According to substrate five MMP subclasses have been defined: collagenases (MMP-1, MMP-8, MMP-13), gelatinases (MMP-2, MMP-9), stromalysins (MMP-3, MMP-10, MMP-11), metalloelastases (MMP-12, MMP-18, MMP-19), matrilysins (MMP-7), membrane-type-MMPs (MT-MMPs) [82, 83].

The expression, secretion, and activity of MMPs are finely controlled in normal tissue. In particular, the expression of MMPs is regulated at both transcriptional and post-transcriptional level. Several factors influence the transcription of genes coding for these endopeptidases, including cytokines, growth factors, hormones, oncogenes and tumor promoters [84, 85]. cytokines and growth factors are able to regulate the expression of metalloproteinases through the MAPKs pathway that includes proteins such as ERK 1/2 (extracellular regulated kinase 1/2), JNK/SAPK1/2 (c-Jun N-terminal kinase 1/2) and p38MAPK. Thus, the activation of AP-1 and ETS transcription factors by the mitogen kinases is responsible of the maximum expression of MMPs [85].

At post-transcriptional level, the biological activity of MMPs is regulated by their state of activation. Many MMPs are secreted from cells in latent form as zymogens (pro-MMPs). The pro-MMPs conversion in a functionally active form requires a more specific multi-stage process known as "cysteine switch" and that leads to the proteolytic removal of parts of the molecule (Figure 3). A highly conserved cysteinerich domain, located in the prodomain, links to zinc ion in the active site (Figure 3a). The prodomain cleavage leads to the rupture of the zinc-cysteine (Zn-C) bond, followed by the amino-terminal prodomain loss (Figure 3b): in this way the active site becomes accessible. For many MMPs proteolytic activation begins in the extracellular space by serine proteases, or by other members of the family of MMPs [86]. On the cell surface, the MT-MMPs (membrane-type MMPs) have been identified as potent physiological activators of several MMPs [82, 87].



The activity of MMPs is modulated by the family of "tissue inhibitors of metalloproteinases" (TIMPs) that are able to inhibit active MMPs after binding in their catalytic domain. In addition, TIMP-1 and TIMP-2 regulate the activation of some pro-MMPs by binding to their carboxy-terminal domains. In particular, TIMP-1 inhibits the activation of pro-MMP-9, while TIMP-2 binds and regulates the activation of pro-MMP-2 [88]. As shown in Figure 4, MT1 -MMP can form a complex with TIMP-2, which subsequently serve as a receptor for pro-MMP-2. A second molecule of MT1-MMP adjacent to the complex, not inhibitor-linked can convert pro-MMP-2 in its active conformation [79, 89]. In particular, at low concentrations, TIMP-2 promotes the formation of a complex with pro-MMP-2 and MT1-MMP on the cell surface, thus leading to activation of MMP-2 (Figure 4a). However, at high concentrations TIMP-2 inhibits the activation (Figure 4b).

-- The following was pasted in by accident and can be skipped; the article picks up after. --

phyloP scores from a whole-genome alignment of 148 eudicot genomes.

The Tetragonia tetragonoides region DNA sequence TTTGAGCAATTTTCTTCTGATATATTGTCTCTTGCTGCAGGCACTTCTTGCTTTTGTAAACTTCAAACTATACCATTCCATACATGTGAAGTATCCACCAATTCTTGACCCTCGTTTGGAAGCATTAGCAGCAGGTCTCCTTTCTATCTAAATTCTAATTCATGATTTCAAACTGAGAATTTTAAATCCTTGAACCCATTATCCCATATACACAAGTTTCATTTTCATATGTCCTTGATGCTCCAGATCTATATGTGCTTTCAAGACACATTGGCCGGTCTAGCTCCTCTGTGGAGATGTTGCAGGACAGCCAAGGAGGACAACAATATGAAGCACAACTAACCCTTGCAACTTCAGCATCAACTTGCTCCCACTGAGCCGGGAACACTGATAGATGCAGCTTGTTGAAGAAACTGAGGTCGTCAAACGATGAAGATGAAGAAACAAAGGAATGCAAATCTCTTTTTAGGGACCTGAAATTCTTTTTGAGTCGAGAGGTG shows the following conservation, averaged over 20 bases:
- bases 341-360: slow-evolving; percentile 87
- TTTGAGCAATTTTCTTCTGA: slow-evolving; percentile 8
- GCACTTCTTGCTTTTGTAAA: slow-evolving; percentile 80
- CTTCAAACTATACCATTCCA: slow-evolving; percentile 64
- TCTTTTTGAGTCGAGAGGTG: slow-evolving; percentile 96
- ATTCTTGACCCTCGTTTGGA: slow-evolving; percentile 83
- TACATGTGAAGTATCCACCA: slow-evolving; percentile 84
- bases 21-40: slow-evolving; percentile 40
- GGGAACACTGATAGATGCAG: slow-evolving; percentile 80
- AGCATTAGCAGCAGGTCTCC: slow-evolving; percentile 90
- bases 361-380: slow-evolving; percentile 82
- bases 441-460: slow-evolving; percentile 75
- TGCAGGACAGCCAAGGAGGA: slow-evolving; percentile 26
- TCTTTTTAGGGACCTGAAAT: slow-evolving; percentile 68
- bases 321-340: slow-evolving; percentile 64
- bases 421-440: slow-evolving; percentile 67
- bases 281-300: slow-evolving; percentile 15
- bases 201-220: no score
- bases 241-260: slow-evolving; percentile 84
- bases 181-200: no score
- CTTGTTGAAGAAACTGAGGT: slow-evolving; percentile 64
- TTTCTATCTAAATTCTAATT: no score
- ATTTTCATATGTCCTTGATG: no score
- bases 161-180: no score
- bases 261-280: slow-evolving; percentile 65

The active MMPs may remain localized on the cell surface through binding with membrane molecules, and this leads to a more focused ECM degradation. The expression of MMPs and TIMPs changes during the neoplastic transformation. A high secretion of MMPs by tumor cells has been demonstrated in many types of cancer [3, 90] and the imbalance between MMPs and their specific inhibitors seem to play an important role in the tumor growth and invasion [3, 78].



Many extracellular signals converge on the pathway of proteins belonging to the serine/threonine kinase family and known as MAPKs. MAPKs play an important role in cell proliferation, oncogenesis, differentiation, inflammation and response to stress [91], but several evidence suggest that these kinases is also essential for cell migration [92].